Regardless of whether you are a start-up business set to change the world with your revolutionary new technology, or you are the owner of a well-established company seeking to push the boundaries of your global presence outward, here at Kendlebell we believe that Ireland’s capital city, Dublin, must be on your list of potential places to set-up.
Its wonderfully welcoming people and world-renowned hospitality aside, there are many more reasons to choose Dublin as a hub for your business ambitions, so let’s talk about a few of them:
The bottom line for your business will always come first. As such, when you are choosing an international location, finding the best taxation regime that affords you the flexibility required to make your venture a success is vital. Those based in Dublin can take advantage of Ireland’s highly attractive corporation tax rate of 12.5%.
With an excellent intellectual property (IP) regime, a 25% Research and development tax credit and an effective zero tax rate for foreign dividends also in place, Ireland’s incredible recovery and the ability for companies to thrive again in the wake of the recession makes a lot of sense.
What’s more, with 50% of the world’s top banks as well as 250 global financial institutions and 10 of the world’s top 20 insurance companies all based in the capital, confidence in the ability to access the best financial strategic minds and banking systems should be very high.
A Gateway to the Whole World
Dublin Airport is just one of four international airports in Ireland and offers an extensive number of routes into Europe and beyond.
With a comprehensive number of flights serving the United States every day and US Pre-Clearance facilities in Dublin, convenience is king for those that regularly make the trip across the Atlantic. Furthermore, additional flights have been added in 2018 to make Canada an even more accessible location, and direct flights are also now available from Dublin to Hong Kong.
Ireland is among the top ten countries in the world in terms of the quality of its education system. With an increasing number of technology graduates in the past few years, it makes sense that 9 of the world’s top 10 technology companies have chosen to set up shop in the capital city.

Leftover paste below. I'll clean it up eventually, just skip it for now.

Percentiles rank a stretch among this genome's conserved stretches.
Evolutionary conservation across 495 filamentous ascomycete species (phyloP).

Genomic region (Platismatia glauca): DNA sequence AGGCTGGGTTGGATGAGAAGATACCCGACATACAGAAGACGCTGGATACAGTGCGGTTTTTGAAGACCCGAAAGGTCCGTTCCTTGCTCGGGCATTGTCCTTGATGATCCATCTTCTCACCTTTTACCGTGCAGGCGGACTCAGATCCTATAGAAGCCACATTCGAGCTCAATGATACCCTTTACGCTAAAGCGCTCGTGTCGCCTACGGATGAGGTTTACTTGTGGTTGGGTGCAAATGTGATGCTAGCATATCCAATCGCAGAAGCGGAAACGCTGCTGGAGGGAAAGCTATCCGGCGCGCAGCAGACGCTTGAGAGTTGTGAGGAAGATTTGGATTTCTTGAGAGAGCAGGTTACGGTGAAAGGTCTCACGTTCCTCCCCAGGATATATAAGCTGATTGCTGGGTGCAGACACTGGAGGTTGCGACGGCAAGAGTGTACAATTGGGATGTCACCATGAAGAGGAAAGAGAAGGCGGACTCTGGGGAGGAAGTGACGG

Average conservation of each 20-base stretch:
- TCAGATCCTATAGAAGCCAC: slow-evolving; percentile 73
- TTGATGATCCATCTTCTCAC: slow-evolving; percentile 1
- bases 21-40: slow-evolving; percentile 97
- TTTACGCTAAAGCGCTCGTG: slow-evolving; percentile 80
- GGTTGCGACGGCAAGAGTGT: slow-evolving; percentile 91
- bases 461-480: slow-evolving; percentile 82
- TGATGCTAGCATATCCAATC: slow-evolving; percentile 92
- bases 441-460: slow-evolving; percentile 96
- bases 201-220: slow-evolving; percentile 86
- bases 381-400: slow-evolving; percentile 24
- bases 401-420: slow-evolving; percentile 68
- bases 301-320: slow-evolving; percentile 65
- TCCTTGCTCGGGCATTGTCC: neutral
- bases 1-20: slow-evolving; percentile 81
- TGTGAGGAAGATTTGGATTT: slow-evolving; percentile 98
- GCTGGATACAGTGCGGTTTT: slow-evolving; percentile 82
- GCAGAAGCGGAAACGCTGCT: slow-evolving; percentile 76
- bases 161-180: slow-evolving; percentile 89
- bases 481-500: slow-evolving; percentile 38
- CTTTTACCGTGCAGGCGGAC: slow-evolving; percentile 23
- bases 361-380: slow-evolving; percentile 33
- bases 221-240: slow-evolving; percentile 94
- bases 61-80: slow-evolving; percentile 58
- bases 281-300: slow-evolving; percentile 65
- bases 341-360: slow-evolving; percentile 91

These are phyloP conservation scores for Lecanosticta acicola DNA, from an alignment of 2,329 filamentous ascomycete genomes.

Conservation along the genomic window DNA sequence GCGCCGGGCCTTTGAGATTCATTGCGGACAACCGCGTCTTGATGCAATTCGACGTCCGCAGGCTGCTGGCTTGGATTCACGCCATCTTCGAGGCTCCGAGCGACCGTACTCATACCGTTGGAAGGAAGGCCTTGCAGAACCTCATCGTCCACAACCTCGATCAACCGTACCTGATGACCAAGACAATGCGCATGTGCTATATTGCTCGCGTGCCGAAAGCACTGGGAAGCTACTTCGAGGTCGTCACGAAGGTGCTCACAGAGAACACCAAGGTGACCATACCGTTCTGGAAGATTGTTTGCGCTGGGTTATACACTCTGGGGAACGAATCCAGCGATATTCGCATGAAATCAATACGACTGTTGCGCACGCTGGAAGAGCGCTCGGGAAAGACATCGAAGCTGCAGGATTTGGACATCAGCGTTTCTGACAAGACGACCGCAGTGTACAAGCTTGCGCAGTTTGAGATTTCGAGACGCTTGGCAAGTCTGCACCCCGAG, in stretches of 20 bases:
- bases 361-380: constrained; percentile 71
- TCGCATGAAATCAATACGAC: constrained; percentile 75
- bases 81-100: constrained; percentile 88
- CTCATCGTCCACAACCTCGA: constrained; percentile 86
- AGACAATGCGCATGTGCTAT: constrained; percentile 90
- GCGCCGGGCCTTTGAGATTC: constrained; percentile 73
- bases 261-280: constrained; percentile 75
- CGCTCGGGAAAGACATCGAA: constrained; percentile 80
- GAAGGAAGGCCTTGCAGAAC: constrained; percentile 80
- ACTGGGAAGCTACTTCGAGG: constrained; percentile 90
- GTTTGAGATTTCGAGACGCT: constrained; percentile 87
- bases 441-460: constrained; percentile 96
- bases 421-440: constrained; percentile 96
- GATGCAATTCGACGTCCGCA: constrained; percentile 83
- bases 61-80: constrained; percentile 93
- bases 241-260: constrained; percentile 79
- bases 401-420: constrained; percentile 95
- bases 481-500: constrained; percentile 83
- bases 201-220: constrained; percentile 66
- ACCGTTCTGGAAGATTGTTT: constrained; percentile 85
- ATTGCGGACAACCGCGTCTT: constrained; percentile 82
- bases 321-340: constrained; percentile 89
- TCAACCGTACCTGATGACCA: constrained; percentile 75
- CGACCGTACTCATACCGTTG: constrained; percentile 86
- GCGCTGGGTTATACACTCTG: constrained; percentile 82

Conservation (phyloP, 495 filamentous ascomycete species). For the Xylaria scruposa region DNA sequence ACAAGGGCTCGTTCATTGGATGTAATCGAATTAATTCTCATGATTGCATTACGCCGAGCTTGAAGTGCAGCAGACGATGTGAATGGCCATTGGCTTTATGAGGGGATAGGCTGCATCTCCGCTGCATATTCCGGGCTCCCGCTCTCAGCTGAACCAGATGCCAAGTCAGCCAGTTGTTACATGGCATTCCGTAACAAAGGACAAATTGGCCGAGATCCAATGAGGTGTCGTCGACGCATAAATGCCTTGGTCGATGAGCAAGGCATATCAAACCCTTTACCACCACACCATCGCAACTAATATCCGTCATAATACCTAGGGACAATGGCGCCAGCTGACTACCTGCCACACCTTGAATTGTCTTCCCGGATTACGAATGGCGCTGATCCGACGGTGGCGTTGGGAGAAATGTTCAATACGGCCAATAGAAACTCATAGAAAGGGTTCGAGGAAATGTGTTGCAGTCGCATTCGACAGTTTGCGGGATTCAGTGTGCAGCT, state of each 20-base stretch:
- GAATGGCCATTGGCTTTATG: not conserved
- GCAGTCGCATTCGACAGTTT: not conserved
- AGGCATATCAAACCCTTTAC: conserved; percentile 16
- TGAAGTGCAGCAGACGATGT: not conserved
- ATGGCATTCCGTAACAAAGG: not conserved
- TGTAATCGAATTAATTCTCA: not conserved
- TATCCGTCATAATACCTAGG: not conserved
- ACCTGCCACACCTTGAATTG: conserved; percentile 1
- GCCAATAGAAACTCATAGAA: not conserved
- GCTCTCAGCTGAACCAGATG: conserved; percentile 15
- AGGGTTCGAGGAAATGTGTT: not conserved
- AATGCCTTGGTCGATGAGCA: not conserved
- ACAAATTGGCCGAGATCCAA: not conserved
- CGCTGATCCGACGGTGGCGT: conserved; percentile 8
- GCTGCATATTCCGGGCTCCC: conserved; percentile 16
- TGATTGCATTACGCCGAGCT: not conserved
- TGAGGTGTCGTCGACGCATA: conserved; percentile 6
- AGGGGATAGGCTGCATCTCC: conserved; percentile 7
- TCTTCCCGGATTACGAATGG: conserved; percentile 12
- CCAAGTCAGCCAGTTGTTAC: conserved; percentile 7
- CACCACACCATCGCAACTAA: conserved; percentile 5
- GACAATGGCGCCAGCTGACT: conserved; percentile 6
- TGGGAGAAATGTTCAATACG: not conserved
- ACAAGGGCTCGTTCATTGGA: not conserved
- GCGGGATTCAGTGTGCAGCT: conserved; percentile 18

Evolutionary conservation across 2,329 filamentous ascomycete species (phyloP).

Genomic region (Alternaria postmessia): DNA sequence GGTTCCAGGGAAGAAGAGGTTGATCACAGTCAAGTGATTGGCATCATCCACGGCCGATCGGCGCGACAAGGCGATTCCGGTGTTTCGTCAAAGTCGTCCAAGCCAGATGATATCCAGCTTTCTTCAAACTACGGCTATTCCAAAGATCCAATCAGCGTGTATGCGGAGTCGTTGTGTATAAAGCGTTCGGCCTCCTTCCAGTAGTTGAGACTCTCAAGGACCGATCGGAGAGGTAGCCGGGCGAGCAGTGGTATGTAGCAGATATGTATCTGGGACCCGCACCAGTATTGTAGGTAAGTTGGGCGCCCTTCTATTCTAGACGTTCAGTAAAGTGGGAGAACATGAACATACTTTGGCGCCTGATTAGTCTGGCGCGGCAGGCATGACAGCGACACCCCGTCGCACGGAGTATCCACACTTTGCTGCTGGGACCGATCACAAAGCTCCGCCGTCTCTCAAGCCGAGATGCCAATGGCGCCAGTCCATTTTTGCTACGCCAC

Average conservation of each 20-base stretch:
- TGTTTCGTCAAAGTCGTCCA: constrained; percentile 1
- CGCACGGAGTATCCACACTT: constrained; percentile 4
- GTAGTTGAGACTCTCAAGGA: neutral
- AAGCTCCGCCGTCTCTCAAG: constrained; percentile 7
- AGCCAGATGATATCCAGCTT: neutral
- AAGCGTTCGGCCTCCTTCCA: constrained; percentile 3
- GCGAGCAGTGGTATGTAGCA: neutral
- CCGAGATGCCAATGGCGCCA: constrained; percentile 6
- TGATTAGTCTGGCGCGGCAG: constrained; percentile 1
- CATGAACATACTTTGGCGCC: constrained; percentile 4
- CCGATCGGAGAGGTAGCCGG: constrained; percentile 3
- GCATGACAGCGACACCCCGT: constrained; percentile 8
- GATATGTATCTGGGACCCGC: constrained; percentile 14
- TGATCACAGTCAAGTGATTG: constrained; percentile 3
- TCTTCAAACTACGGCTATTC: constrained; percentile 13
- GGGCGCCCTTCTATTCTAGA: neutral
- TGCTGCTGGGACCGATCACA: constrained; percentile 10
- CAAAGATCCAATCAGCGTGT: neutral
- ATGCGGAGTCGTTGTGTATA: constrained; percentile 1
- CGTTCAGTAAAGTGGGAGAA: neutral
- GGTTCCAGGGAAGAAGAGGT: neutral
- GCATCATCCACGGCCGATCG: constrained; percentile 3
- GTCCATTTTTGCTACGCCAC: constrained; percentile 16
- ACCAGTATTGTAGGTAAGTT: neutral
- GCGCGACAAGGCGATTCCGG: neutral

Business owners can also take confidence in the fact that there is an increasingly diverse talent pool. With many nationalities choosing Dublin as their preferred destination for work, those hoping to access a workforce with considerable flexibility in terms of languages will find highly-skilled professionals from across the globe working in Dublin. And, as Brexit nears, Ireland is now the only native English-speaking country in the entire Eurozone.
Those considering Dublin should take faith in the fact that 9 of the world’s top 10 technology companies, 9 of the world’s top 10 pharmaceutical companies and 17 of the world’s top medical technology companies all choose Dublin as a European hub for their operations, which speaks to their ability to access a world-class workforce
Dublin is currently undergoing major changes that will make the city more accessible to everyone that visits. With the government planning to implement the Bus Connects service that will increase the frequency of buses throughout the day, and combining this system with the existing Luas tram lines and DART/commuter train lines, travel within the city is set to become faster, more reliable and highly efficient.
Furthermore, the Dublin Bike scheme makes short trips around the city a breeze and with newer companies now bringing additional bike hire services to the market, those who wish to cut the carbon emissions will find their needs more than catered to.
A Great Place to Live and Work
Dublin is a city that can boast about and back-up its claims as a truly exciting and fun place to work.
With a plethora of food, dining and social options at every turn of a corner, not to mention a thriving sporting culture, services for those that want to outsource some business tasks, and a spectacularly diverse and ground-breaking arts scene, those that come to Dublin to work typically find it very difficult to leave.